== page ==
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How long Japanese mothers quit smoking when they start raising children? New evidences from a very large national data

Listed author(s):
  • Ogura, Seiritsu
  • Nakazono, Sanae
Registered author(s):

    Background: The exposure of children to secondhand smoke at home and elsewhere has been largely an overlooked problem in Japan, regardless of widely well spread knowledge about health risk of secondhand smoke exposure to children. Furthermore, evidence and study are limited and little is known about relationship between smoking behavior and socio-economic factors in Japan. Objectives: Our broad perspective is to identify the important risk factors of women’s smoking. We first focus on mother who has greater impact on child health. Thus, our main interest here is to demonstrate mothers’ behavior during the course of one year after child birth. We also address association between women’s smoking behavior from several different point of views including their characteristic, family or social environments. Methods: The four different years (2001, 2004, 2007, 2010) of Comprehensive Survey of Living Conditions, a nationally representative data, are used. Multivariate logistic regression is conducted as setting one for smoking and zero for non-smoking. Followed by this, marginal effects of each variable are estimated. Results: Mothers cessation of smoking after delivery is unstable in Japan, depending on the age and the parity of a child. For a first child, more than two-thirds of women who used to smoke, abstain from smoking at least for one year. For a second child, compared with a first child, only a half of the mothers quits temporarily in its first year. In both cases, cessation efforts decline rapidly over time. By the time a mother has a third child, she barely quits smoking. Although an increasing proportion of mothers are quitting in the first year, the difference narrows considerably in subsequent years. We also found that, among Japanese women, such factors as marital status, husband’s smoking status, other smokers in household are strongly related to smoking, while job-types, living with head of household’s parents, and housing have differential impacts on it.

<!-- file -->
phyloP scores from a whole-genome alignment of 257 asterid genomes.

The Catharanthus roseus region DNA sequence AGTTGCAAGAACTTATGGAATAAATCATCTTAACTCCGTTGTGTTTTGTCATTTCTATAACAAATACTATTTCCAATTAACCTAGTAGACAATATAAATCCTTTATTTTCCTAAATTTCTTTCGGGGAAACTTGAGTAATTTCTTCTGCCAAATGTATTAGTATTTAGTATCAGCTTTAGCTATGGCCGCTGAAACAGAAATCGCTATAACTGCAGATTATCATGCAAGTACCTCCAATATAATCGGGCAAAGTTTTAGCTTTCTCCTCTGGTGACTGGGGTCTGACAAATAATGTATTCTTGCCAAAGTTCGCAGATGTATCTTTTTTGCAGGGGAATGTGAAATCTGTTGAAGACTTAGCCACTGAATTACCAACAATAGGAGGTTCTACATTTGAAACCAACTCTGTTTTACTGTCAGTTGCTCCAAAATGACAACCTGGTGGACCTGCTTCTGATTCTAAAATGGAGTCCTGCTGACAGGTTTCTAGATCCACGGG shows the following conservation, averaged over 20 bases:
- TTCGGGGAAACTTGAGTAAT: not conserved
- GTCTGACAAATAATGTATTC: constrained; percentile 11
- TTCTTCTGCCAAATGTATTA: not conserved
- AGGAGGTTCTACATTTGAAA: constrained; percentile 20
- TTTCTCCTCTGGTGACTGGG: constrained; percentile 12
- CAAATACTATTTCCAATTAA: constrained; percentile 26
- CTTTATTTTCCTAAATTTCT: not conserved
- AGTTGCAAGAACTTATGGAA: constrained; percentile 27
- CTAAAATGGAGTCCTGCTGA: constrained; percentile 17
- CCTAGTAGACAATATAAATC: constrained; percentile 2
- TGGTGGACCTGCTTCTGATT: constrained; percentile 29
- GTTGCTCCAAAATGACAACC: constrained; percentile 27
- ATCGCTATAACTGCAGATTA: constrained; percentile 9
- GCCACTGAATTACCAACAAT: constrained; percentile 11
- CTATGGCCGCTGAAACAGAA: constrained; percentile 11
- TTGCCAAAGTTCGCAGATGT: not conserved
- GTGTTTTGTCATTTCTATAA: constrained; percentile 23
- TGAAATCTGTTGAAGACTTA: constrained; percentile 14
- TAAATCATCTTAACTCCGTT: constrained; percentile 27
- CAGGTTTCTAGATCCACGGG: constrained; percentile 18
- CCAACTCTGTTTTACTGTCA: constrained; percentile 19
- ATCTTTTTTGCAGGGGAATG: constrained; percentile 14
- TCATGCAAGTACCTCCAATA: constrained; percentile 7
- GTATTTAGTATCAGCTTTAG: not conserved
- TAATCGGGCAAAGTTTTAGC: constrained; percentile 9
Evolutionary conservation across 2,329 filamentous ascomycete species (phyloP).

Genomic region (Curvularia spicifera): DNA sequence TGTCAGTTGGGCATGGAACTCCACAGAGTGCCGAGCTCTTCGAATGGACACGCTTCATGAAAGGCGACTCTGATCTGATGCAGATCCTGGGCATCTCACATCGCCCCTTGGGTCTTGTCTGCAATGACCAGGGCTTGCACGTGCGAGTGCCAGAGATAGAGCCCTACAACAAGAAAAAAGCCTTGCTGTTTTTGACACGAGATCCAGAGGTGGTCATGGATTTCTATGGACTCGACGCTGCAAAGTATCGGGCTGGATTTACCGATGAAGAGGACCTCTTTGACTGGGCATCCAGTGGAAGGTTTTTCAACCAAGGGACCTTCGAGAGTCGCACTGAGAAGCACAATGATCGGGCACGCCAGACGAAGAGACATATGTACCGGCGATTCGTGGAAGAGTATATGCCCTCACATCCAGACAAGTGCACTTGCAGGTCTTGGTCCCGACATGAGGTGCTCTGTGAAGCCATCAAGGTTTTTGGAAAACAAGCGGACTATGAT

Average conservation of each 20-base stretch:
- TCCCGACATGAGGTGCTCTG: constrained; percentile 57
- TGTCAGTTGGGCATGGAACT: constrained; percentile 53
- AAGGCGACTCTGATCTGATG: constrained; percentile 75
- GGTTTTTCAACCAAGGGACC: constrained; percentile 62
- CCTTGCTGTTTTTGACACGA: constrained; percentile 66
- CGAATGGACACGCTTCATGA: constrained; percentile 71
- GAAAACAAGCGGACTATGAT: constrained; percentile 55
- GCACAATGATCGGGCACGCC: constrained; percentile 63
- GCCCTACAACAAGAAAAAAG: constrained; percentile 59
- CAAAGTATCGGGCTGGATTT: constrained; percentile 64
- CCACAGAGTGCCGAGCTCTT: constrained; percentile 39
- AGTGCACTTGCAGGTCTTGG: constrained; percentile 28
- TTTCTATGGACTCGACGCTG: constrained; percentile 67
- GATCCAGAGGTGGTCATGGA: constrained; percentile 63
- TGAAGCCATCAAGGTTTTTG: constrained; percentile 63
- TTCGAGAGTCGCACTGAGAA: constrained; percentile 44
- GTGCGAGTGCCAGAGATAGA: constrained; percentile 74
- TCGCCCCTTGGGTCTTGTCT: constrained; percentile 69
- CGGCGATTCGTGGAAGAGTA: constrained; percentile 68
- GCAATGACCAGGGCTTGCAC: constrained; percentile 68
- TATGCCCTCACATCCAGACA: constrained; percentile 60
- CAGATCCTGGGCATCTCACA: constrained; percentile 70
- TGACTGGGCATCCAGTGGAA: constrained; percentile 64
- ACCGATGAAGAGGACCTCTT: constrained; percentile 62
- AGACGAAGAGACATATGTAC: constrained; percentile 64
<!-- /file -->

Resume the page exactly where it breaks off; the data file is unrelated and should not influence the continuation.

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    Paper provided by Center for Intergenerational Studies, Institute of Economic Research, Hitotsubashi University in its series CIS Discussion paper series with number 618.

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    Length: 23, [11] p.
    Date of creation: Mar 2014
    Handle: RePEc:hit:cisdps:618
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